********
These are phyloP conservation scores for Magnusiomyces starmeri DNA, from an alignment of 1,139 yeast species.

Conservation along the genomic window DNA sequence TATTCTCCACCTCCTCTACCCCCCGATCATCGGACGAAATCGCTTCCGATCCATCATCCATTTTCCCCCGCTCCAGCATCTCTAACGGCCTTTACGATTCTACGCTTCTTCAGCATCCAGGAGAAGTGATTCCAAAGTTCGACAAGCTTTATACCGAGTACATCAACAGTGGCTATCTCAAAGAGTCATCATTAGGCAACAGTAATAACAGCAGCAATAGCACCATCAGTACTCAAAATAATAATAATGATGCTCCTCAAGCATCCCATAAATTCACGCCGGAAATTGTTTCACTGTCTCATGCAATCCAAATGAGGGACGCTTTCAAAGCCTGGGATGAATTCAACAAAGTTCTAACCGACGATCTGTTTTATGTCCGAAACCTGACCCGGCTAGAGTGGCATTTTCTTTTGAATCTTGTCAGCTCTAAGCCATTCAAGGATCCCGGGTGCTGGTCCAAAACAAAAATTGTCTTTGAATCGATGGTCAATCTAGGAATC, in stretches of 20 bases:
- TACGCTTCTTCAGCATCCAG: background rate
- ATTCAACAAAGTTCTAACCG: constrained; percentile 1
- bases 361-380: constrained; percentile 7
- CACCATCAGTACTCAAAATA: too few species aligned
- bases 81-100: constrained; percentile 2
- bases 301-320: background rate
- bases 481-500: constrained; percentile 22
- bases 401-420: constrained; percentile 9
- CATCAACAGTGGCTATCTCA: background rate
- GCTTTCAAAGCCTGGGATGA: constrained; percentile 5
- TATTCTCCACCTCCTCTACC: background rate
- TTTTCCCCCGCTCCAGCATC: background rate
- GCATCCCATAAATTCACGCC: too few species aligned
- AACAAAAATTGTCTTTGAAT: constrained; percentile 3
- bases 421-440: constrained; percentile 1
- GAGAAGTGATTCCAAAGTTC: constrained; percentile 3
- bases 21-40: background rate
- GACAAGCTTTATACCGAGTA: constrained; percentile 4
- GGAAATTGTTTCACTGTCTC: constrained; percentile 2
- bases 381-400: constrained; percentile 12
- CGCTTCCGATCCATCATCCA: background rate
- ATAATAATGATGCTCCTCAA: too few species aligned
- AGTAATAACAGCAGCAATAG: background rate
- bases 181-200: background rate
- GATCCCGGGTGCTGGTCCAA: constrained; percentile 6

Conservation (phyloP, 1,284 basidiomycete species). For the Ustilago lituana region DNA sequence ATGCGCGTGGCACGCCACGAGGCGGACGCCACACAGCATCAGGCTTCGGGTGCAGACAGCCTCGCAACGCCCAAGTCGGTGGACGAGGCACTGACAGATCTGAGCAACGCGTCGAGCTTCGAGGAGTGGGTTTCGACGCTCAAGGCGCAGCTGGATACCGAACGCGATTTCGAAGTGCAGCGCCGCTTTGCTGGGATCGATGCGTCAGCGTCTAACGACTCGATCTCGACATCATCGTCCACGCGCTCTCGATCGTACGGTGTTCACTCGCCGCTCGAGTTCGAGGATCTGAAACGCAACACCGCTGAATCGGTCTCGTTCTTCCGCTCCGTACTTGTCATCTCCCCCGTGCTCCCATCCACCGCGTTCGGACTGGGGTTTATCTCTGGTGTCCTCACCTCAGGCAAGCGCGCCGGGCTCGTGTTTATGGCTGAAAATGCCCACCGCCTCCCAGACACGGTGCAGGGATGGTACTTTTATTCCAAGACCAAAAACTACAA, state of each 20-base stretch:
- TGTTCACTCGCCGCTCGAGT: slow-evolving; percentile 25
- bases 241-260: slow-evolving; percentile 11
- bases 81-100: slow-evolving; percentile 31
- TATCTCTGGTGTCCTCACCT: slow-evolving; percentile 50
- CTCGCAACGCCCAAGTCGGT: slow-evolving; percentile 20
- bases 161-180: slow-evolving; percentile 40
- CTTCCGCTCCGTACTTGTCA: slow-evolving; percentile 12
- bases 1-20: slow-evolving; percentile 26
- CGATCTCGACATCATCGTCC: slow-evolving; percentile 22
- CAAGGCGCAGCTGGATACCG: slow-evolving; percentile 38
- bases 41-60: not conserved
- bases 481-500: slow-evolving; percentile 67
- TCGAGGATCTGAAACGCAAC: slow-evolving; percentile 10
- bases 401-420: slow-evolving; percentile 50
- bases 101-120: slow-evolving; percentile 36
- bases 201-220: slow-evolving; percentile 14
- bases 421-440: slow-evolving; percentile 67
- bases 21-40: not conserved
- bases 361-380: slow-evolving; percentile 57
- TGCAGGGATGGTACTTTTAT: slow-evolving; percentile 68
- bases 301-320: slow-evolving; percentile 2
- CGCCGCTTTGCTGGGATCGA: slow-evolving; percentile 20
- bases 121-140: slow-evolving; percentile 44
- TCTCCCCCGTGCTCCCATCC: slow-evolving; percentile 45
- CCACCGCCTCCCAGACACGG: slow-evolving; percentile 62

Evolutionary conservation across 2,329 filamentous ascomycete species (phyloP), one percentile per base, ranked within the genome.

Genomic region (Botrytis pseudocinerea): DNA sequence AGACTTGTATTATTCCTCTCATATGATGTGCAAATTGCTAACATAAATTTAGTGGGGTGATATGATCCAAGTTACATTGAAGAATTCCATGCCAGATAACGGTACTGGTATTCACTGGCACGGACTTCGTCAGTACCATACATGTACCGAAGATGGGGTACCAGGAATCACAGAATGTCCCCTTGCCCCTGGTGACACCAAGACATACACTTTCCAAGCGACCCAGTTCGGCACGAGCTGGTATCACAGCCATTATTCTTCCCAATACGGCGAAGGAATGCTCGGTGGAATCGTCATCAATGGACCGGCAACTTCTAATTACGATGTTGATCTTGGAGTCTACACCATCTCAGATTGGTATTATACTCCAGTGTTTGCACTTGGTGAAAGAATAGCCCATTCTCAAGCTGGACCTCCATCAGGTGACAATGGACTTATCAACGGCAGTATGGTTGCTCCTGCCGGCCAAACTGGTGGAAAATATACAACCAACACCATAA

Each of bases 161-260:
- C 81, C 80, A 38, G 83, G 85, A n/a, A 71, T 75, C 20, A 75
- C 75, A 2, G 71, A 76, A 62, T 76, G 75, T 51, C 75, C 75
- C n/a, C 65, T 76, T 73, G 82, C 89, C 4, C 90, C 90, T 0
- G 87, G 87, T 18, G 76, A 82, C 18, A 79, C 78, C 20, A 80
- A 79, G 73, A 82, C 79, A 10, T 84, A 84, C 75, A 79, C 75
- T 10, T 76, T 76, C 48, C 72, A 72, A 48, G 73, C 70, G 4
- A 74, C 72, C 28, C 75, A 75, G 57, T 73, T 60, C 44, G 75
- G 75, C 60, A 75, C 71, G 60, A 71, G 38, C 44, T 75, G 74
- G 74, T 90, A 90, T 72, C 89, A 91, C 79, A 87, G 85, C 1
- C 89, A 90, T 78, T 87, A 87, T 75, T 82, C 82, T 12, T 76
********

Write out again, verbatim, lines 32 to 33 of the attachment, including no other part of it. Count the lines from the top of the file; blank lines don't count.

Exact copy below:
- TATCTCTGGTGTCCTCACCT: slow-evolving; percentile 50
- CTCGCAACGCCCAAGTCGGT: slow-evolving; percentile 20